This is the first in a series of essays surrounding the EdTech Efficacy Research Symposium, a gathering of 275 researchers, teachers, entrepreneurs, professors, administrators, and philanthropists to discuss the role efficacy research should play in guiding the development and implementation of education technologies. This series was produced in partnership with Pearson, a co-sponsor of the symposium co-hosted by the University of Virginia’s Curry School of Education, Digital Promise, and the Jefferson Education Accelerator.
May 2017 – TOOLKIT FOR PROFESSIONAL LEARNING
Learning Forward, a professional learning association has produced a toolkit to help states use ESSA to advance learning and improvement systems, including a focus on stakeholder engagement in the development of the state and district plans.
Spring 2017 – MEASURING WHAT MATTERS: HOW DATA ARE MAKING A DIFFERENCE
McCrel International’s magazine, Changing Schools, published its Spring 2017 edition about data. Educators have an abundance of data at their disposal these days, but how can they make sure they are using them in a way that improves teaching and learning? This issue of Changing Schools looks at the new and expanded ways that data are making a difference today, including: the use of surveys to collect valuable stakeholder feedback; the increased flexibility of ESSA; how teacher collaboration makes formative assessment more effective; ensuring data are actionable; and the importance of mindsets in getting all stakeholders excited about data.
May 2, 2017 – DATA WARS
In an analysis by Andrew Rotherham, Bellwether Education Partners, he notes that, in education, data are often viewed as a risk, not an opportunity. Debates that used to, at best, be fought out over school-level results can now be argued with student-level data. Research into topics such as charter school performance, teacher effectiveness and the impact of various interventions is now informed by data and evidence linked to individual students.
May 2, 2017 – SCHOOL TRANSPORTATION
Miles to Go: Bringing School Transportation into the 21st Century, by Bellweather Education Partners, provides a comprehensive review of school transportation at a national level, identifying the handful of dominant models schools rely on and examining these systems through three lenses:
- Efficiency-how well does school transportation work in moving students to and from school safely, efficiently, and cost-effectively?
- Education-how well do school transportation systems support the educational mission of schools? How equitably?
- Environment-how well do school transportation systems fare in mitigating their negative impact on the environment?
The answers are pretty grim – school transportation is a drag on district budgets, doesn’t do a great job in many places of efficiently getting kids where they need to go and supporting equitable access to high quality schools, and has largely failed to take advantage of technologies that can mitigate environmental harm at any kind of scale. The report recommends some changes at the state and district level that could improve how school transportation systems function. It also explores the idea that it may be time to consider whether schools should get out of the transportation business altogether.
May 2017 – NEW VOUCHER STUDY – Washington, DC
In the city of Washington, D.C., the federal government gives scholarships to underprivileged children to attend private schools. The goal of the voucher program is to help ensure low-income youth aren’t tethered to their often under-resourced and under-performing neighborhood schools. But the report – “Evaluation of the DC Opportunity Scholarship Program: Impacts After One Year” – found largely negative results for students who participated in the District of Columbia’s Opportunity Scholarship Program, suggesting that many of the program’s beneficiaries might actually fare better if they turn down the private-school money. According to an article in The Atlantic, the Institute of Education Sciences (IES) compared test scores for two groups of students: students who, through a lottery process, were selected to receive vouchers, and students who applied for yet didn’t receive them. The study compared the progress of both groups of students from spring of 2012 to 2014 and found that, a year after they applied for the scholarship, math scores were lower for students who won vouchers. What’s more, after narrowing the pool of students down to those in kindergarten through fifth grade, both reading and math scores were lower for students who won vouchers.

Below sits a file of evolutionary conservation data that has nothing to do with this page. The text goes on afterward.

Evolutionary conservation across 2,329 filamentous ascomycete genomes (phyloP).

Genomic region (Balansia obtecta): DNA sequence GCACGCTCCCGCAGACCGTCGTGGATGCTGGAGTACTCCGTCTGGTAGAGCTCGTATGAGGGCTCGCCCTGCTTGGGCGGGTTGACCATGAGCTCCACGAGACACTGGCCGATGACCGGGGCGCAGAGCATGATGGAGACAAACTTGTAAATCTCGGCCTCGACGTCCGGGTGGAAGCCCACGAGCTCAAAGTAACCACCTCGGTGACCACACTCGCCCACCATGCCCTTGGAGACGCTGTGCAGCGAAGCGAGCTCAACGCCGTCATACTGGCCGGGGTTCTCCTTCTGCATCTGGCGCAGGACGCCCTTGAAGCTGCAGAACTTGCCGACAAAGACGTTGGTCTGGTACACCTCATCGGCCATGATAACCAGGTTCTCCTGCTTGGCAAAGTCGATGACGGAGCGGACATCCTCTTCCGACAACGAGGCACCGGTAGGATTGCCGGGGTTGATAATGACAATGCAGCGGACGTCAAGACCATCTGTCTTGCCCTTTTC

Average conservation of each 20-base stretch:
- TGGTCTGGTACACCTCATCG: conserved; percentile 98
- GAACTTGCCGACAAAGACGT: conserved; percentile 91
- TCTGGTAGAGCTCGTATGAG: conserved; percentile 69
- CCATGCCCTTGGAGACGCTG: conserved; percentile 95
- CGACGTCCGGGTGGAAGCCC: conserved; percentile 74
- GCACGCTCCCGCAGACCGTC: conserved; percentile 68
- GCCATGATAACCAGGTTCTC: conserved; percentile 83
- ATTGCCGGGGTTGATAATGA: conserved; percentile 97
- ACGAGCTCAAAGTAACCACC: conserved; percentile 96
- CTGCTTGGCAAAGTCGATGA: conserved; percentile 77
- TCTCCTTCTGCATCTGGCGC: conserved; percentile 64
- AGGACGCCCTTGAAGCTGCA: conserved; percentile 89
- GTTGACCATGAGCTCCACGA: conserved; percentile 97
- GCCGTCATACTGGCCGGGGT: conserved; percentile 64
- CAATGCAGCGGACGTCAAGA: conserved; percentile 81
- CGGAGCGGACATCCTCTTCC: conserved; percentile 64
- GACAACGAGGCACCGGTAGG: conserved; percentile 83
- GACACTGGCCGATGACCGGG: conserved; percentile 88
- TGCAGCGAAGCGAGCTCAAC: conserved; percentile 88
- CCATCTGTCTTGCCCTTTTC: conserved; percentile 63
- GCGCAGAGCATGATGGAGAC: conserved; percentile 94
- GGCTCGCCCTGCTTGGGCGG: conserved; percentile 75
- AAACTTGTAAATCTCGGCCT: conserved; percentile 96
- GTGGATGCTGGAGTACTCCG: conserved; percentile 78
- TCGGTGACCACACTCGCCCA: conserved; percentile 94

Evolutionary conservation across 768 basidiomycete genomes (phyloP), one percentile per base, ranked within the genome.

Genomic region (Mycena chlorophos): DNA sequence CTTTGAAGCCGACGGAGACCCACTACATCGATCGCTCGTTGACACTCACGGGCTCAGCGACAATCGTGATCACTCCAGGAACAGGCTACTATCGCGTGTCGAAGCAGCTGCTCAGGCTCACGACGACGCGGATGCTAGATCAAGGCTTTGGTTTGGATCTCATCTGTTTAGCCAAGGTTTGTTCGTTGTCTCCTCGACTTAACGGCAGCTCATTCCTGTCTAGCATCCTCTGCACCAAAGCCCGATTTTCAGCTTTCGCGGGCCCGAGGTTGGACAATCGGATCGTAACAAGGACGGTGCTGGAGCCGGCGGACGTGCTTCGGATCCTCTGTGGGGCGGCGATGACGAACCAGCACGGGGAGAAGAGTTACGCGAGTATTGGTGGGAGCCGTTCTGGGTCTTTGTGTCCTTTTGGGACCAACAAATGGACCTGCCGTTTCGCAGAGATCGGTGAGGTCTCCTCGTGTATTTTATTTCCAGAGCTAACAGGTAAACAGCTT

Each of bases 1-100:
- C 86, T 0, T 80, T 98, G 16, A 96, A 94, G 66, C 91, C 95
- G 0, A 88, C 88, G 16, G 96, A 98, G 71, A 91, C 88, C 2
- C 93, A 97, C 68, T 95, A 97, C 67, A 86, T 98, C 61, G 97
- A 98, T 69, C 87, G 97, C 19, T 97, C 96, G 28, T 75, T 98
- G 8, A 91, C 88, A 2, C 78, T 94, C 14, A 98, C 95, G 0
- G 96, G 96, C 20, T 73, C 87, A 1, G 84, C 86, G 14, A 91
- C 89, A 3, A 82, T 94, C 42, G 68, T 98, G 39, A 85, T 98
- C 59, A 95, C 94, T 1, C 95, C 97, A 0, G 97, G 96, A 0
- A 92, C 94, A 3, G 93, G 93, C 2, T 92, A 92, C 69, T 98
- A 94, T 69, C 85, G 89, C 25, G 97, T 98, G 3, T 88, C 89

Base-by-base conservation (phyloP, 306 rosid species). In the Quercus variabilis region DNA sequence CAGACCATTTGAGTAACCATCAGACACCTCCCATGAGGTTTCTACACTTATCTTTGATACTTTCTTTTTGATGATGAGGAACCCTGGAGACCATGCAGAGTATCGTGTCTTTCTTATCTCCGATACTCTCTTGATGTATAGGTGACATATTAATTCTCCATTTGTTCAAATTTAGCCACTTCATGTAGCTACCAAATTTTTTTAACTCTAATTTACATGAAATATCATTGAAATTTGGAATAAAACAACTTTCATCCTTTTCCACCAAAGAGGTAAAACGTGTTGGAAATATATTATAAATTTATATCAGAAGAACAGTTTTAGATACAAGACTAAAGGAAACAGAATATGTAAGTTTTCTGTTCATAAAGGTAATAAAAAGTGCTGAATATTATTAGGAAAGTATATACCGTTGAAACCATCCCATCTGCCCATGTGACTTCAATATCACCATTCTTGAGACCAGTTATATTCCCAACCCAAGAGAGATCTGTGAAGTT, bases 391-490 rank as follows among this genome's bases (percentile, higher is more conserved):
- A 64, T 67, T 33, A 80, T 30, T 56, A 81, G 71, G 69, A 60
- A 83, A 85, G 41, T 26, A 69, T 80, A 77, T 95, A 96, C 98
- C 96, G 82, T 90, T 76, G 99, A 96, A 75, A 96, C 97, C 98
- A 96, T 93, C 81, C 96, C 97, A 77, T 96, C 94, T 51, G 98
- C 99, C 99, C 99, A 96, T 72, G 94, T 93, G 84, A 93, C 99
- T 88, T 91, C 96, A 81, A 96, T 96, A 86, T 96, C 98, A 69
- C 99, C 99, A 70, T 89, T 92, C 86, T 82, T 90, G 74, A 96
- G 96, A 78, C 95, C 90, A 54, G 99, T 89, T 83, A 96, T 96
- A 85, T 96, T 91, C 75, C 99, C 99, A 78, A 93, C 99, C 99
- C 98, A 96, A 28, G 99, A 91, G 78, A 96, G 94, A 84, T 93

May 2, 2017 – D.C. SCHOOL VOUCHER PROGRAM – UNDERFUNDED?
The Institute for Education Sciences at the U.S. Department of Education released a study (see above) last week showing that students randomly selected to receive a voucher under the D.C. Opportunity Scholarship Program had lower math achievement after one year compared to students who were not selected. These are discouraging results for school choice advocates, for Republicans in Congress who are trying to reauthorize the federally-funded program, for school choice supporter and Secretary of Education Betsy DeVos, and for the DCOSP program specifically. These results are clear evidence that, at least on some measures, the program not only failed to boost students’ performance, but actually made it worse. By comparing students who won a scholarship through a random lottery to those who did not, the study establishes that the differences between them were actually caused by the program. However, this American Enterprise Institute (AEI) article argues that the issue is not with the vouchers themselves. At only $8000 for use in grades K-8 and $12,000 for use in grades 9-12, the more expensive and established schools remain out of reach.